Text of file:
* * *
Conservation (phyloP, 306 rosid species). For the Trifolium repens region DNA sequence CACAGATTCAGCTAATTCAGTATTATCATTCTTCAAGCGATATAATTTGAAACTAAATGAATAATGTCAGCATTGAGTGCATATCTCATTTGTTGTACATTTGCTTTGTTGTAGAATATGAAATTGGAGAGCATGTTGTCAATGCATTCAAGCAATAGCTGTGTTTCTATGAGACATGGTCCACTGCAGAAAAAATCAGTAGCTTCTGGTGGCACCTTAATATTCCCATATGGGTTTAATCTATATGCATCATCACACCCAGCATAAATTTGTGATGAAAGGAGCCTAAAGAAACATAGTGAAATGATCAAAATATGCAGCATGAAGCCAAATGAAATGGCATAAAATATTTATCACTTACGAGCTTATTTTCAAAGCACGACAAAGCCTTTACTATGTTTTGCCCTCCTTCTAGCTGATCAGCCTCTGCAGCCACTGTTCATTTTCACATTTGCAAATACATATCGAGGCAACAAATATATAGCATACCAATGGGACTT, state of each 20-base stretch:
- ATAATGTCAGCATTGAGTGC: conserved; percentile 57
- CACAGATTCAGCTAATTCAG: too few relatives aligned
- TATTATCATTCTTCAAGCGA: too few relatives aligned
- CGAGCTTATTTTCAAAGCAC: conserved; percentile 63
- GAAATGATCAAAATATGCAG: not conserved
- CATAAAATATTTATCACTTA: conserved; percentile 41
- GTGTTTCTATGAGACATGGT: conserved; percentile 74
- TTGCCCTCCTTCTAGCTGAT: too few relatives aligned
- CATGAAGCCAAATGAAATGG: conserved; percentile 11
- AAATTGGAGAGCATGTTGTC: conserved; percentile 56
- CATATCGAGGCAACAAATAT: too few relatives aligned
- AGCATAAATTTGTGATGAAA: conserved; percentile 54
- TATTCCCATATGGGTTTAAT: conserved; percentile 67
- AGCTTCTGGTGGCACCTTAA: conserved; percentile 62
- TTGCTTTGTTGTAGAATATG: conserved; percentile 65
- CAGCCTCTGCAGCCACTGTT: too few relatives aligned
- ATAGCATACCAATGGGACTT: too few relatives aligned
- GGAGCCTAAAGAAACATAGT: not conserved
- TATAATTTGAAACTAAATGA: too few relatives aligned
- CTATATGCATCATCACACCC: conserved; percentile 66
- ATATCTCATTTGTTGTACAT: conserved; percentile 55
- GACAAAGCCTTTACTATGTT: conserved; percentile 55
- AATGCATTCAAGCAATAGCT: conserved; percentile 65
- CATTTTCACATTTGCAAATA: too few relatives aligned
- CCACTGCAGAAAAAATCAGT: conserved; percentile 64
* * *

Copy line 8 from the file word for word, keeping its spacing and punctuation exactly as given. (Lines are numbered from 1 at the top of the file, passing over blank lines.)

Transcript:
- GTGTTTCTATGAGACATGGT: conserved; percentile 74